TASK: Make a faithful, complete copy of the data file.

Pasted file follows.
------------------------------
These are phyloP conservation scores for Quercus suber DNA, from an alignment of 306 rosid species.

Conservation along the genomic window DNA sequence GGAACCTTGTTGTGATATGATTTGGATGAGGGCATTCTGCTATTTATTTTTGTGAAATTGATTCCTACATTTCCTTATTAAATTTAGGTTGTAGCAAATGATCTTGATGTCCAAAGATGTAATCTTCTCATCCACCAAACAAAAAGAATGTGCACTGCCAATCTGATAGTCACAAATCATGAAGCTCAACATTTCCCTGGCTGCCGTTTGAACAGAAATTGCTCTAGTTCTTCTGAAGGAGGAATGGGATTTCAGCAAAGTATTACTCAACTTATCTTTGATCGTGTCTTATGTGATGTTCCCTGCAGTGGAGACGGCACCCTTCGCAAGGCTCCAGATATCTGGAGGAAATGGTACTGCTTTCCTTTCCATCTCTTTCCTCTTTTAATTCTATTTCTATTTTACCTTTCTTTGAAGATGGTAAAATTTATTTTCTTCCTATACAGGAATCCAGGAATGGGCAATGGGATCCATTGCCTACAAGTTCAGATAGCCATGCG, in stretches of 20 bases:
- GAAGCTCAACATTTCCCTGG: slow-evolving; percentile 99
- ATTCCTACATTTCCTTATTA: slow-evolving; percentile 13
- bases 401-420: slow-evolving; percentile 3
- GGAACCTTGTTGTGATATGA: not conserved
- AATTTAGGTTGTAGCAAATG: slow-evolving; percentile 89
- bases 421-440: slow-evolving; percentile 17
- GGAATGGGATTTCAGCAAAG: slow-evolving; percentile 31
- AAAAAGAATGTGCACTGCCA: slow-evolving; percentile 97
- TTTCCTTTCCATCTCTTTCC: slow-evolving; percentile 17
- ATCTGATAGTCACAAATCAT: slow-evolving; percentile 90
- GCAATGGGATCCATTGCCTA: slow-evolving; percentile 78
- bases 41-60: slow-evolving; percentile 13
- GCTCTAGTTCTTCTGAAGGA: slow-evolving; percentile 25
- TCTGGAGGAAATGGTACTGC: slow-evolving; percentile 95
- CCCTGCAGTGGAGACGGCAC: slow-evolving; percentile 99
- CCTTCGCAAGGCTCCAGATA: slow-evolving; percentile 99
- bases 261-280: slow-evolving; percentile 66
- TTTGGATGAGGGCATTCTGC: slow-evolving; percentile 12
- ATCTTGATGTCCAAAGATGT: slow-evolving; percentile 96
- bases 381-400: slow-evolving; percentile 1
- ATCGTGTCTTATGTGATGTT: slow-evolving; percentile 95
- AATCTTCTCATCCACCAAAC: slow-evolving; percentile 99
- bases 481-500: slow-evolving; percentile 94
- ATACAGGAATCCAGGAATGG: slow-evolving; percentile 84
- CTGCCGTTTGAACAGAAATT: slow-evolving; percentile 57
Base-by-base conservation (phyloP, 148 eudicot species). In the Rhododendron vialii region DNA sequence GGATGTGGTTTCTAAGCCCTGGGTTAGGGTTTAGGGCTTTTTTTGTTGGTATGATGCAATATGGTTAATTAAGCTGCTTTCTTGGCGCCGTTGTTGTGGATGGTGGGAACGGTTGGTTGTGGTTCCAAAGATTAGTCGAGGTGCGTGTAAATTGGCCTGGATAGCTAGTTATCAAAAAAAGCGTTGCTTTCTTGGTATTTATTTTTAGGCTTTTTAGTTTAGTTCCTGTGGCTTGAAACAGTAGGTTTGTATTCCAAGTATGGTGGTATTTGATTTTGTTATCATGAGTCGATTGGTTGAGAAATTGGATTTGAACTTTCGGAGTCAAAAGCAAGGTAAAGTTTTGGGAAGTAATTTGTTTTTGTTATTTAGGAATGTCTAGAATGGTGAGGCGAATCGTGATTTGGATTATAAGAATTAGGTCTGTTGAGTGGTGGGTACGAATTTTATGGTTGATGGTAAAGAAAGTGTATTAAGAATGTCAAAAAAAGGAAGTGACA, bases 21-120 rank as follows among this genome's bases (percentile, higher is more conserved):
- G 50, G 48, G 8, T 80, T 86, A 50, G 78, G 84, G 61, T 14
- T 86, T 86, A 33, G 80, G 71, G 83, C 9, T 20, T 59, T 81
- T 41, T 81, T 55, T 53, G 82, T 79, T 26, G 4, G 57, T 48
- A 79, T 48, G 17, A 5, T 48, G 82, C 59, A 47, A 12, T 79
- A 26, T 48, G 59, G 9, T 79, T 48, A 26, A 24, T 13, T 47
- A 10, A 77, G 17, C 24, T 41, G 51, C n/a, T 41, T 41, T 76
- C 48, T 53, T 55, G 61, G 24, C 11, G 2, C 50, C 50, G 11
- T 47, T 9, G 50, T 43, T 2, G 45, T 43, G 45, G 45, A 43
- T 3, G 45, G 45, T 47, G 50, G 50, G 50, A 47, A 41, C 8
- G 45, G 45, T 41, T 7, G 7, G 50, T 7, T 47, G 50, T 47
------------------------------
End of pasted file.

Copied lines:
These are phyloP conservation scores for Quercus suber DNA, from an alignment of 306 rosid species.

Conservation along the genomic window DNA sequence GGAACCTTGTTGTGATATGATTTGGATGAGGGCATTCTGCTATTTATTTTTGTGAAATTGATTCCTACATTTCCTTATTAAATTTAGGTTGTAGCAAATGATCTTGATGTCCAAAGATGTAATCTTCTCATCCACCAAACAAAAAGAATGTGCACTGCCAATCTGATAGTCACAAATCATGAAGCTCAACATTTCCCTGGCTGCCGTTTGAACAGAAATTGCTCTAGTTCTTCTGAAGGAGGAATGGGATTTCAGCAAAGTATTACTCAACTTATCTTTGATCGTGTCTTATGTGATGTTCCCTGCAGTGGAGACGGCACCCTTCGCAAGGCTCCAGATATCTGGAGGAAATGGTACTGCTTTCCTTTCCATCTCTTTCCTCTTTTAATTCTATTTCTATTTTACCTTTCTTTGAAGATGGTAAAATTTATTTTCTTCCTATACAGGAATCCAGGAATGGGCAATGGGATCCATTGCCTACAAGTTCAGATAGCCATGCG, in stretches of 20 bases:
- GAAGCTCAACATTTCCCTGG: slow-evolving; percentile 99
- ATTCCTACATTTCCTTATTA: slow-evolving; percentile 13
- bases 401-420: slow-evolving; percentile 3
- GGAACCTTGTTGTGATATGA: not conserved
- AATTTAGGTTGTAGCAAATG: slow-evolving; percentile 89
- bases 421-440: slow-evolving; percentile 17
- GGAATGGGATTTCAGCAAAG: slow-evolving; percentile 31
- AAAAAGAATGTGCACTGCCA: slow-evolving; percentile 97
- TTTCCTTTCCATCTCTTTCC: slow-evolving; percentile 17
- ATCTGATAGTCACAAATCAT: slow-evolving; percentile 90
- GCAATGGGATCCATTGCCTA: slow-evolving; percentile 78
- bases 41-60: slow-evolving; percentile 13
- GCTCTAGTTCTTCTGAAGGA: slow-evolving; percentile 25
- TCTGGAGGAAATGGTACTGC: slow-evolving; percentile 95
- CCCTGCAGTGGAGACGGCAC: slow-evolving; percentile 99
- CCTTCGCAAGGCTCCAGATA: slow-evolving; percentile 99
- bases 261-280: slow-evolving; percentile 66
- TTTGGATGAGGGCATTCTGC: slow-evolving; percentile 12
- ATCTTGATGTCCAAAGATGT: slow-evolving; percentile 96
- bases 381-400: slow-evolving; percentile 1
- ATCGTGTCTTATGTGATGTT: slow-evolving; percentile 95
- AATCTTCTCATCCACCAAAC: slow-evolving; percentile 99
- bases 481-500: slow-evolving; percentile 94
- ATACAGGAATCCAGGAATGG: slow-evolving; percentile 84
- CTGCCGTTTGAACAGAAATT: slow-evolving; percentile 57
Base-by-base conservation (phyloP, 148 eudicot species). In the Rhododendron vialii region DNA sequence GGATGTGGTTTCTAAGCCCTGGGTTAGGGTTTAGGGCTTTTTTTGTTGGTATGATGCAATATGGTTAATTAAGCTGCTTTCTTGGCGCCGTTGTTGTGGATGGTGGGAACGGTTGGTTGTGGTTCCAAAGATTAGTCGAGGTGCGTGTAAATTGGCCTGGATAGCTAGTTATCAAAAAAAGCGTTGCTTTCTTGGTATTTATTTTTAGGCTTTTTAGTTTAGTTCCTGTGGCTTGAAACAGTAGGTTTGTATTCCAAGTATGGTGGTATTTGATTTTGTTATCATGAGTCGATTGGTTGAGAAATTGGATTTGAACTTTCGGAGTCAAAAGCAAGGTAAAGTTTTGGGAAGTAATTTGTTTTTGTTATTTAGGAATGTCTAGAATGGTGAGGCGAATCGTGATTTGGATTATAAGAATTAGGTCTGTTGAGTGGTGGGTACGAATTTTATGGTTGATGGTAAAGAAAGTGTATTAAGAATGTCAAAAAAAGGAAGTGACA, bases 21-120 rank as follows among this genome's bases (percentile, higher is more conserved):
- G 50, G 48, G 8, T 80, T 86, A 50, G 78, G 84, G 61, T 14
- T 86, T 86, A 33, G 80, G 71, G 83, C 9, T 20, T 59, T 81
- T 41, T 81, T 55, T 53, G 82, T 79, T 26, G 4, G 57, T 48
- A 79, T 48, G 17, A 5, T 48, G 82, C 59, A 47, A 12, T 79
- A 26, T 48, G 59, G 9, T 79, T 48, A 26, A 24, T 13, T 47
- A 10, A 77, G 17, C 24, T 41, G 51, C n/a, T 41, T 41, T 76
- C 48, T 53, T 55, G 61, G 24, C 11, G 2, C 50, C 50, G 11
- T 47, T 9, G 50, T 43, T 2, G 45, T 43, G 45, G 45, A 43
- T 3, G 45, G 45, T 47, G 50, G 50, G 50, A 47, A 41, C 8
- G 45, G 45, T 41, T 7, G 7, G 50, T 7, T 47, G 50, T 47